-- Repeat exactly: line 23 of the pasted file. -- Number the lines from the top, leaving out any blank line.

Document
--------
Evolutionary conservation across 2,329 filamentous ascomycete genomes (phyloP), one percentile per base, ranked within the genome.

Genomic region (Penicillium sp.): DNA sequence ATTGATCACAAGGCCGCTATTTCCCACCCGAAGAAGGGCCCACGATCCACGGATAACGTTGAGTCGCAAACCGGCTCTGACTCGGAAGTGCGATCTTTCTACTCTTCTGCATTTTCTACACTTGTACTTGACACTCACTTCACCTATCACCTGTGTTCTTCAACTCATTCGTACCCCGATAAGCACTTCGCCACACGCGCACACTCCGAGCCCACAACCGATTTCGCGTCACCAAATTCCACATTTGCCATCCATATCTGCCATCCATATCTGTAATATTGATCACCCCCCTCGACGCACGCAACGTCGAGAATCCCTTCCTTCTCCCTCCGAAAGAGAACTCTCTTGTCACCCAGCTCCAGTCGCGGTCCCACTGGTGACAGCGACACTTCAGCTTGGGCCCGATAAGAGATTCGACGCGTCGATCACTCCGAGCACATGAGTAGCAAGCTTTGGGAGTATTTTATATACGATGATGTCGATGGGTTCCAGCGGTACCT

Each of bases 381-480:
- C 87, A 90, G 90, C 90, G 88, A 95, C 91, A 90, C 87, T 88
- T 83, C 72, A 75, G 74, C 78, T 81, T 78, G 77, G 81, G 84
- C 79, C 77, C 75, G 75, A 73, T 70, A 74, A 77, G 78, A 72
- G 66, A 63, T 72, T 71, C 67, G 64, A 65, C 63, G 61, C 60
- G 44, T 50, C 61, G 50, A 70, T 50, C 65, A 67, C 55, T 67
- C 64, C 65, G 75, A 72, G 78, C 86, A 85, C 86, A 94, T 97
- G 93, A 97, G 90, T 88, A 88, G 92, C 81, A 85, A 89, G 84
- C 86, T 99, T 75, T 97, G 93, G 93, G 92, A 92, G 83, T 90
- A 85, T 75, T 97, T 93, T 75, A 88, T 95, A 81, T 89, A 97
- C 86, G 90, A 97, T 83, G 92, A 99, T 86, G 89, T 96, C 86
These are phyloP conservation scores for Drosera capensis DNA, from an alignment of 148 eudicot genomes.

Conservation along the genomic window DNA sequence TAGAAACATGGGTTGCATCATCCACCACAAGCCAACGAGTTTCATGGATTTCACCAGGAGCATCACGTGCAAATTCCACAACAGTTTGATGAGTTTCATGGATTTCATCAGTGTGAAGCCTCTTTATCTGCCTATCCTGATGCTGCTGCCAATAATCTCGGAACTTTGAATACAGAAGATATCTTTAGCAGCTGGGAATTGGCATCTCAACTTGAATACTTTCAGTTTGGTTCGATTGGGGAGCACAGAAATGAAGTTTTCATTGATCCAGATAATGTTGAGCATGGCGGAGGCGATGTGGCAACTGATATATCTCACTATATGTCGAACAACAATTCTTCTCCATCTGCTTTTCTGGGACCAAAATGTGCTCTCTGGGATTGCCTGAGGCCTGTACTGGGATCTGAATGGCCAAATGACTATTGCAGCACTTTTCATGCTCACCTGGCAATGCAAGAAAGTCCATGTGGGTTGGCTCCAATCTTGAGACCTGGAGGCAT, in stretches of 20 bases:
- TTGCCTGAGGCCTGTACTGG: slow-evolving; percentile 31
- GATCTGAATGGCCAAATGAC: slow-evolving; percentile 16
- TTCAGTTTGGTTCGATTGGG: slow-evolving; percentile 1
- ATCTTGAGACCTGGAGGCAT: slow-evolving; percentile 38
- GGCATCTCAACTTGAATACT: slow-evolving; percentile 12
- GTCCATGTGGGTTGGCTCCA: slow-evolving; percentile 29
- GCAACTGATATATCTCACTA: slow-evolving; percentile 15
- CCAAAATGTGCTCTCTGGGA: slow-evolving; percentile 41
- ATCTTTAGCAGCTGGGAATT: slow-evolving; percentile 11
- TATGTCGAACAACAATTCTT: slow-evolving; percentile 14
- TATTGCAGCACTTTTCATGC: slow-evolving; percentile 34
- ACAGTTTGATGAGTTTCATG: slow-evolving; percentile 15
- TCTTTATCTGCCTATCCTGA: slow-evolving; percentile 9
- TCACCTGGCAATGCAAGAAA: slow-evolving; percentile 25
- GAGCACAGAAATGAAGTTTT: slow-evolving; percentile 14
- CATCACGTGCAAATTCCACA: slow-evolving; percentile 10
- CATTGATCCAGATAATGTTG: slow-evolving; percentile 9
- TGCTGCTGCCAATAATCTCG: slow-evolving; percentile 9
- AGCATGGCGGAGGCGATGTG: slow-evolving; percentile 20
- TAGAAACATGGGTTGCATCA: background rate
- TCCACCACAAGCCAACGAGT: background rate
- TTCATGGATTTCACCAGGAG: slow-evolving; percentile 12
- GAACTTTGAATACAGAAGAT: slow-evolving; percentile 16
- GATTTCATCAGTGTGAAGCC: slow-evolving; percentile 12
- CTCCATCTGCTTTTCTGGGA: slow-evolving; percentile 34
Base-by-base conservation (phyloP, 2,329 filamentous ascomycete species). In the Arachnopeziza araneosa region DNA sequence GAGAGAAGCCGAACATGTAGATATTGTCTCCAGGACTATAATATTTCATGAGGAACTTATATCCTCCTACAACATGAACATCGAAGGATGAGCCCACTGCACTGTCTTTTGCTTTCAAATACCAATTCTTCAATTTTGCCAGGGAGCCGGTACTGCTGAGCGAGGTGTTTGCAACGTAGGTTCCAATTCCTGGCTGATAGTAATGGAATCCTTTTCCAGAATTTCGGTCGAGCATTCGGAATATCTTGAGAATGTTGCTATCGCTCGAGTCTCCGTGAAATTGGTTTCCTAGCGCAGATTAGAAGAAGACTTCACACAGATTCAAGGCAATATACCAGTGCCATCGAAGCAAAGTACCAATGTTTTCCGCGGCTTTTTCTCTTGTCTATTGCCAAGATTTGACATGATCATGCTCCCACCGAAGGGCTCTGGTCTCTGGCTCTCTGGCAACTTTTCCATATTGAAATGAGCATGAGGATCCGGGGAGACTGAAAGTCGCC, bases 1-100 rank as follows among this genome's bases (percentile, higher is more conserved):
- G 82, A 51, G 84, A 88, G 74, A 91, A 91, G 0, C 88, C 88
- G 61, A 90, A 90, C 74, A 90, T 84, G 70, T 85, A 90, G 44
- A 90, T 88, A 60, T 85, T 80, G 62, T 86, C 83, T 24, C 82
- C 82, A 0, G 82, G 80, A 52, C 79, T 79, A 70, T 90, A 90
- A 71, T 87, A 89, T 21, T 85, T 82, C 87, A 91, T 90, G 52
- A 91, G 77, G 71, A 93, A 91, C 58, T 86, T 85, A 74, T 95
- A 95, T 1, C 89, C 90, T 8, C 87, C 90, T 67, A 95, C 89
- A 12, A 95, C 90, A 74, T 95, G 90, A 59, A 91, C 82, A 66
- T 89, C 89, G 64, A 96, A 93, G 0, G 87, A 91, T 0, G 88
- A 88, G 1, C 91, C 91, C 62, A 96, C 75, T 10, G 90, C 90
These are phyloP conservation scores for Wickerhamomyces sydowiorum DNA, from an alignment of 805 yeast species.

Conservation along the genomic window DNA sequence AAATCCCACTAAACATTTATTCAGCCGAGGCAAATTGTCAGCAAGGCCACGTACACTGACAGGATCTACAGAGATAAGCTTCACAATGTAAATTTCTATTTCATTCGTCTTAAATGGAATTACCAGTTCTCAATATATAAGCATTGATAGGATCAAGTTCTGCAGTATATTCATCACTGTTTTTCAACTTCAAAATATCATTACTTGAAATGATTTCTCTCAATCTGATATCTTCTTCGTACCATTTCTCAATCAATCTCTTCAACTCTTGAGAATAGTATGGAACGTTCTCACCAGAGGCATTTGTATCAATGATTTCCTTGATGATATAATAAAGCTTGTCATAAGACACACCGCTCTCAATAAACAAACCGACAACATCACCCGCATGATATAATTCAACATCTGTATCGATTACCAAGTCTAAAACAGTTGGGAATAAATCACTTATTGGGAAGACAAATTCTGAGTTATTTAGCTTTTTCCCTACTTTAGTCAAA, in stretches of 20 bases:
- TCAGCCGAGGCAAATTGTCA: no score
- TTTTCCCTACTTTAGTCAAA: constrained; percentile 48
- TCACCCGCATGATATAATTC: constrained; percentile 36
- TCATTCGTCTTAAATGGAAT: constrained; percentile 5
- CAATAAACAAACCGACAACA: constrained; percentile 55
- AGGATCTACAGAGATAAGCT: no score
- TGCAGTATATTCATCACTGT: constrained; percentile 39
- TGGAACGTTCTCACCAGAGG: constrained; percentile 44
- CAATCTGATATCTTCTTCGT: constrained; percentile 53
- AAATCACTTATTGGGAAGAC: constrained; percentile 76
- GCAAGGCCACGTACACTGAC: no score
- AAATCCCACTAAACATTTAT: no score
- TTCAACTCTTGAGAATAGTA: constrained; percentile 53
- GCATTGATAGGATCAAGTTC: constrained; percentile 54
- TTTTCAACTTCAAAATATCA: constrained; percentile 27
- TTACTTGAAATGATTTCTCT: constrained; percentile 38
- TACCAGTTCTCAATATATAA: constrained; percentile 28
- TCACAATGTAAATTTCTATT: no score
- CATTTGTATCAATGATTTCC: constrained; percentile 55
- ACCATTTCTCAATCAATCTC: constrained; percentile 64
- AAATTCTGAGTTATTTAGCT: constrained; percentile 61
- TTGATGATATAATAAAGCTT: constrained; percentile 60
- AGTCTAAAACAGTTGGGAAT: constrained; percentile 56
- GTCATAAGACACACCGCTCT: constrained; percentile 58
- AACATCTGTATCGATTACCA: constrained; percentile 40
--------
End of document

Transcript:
- CCAAAATGTGCTCTCTGGGA: slow-evolving; percentile 41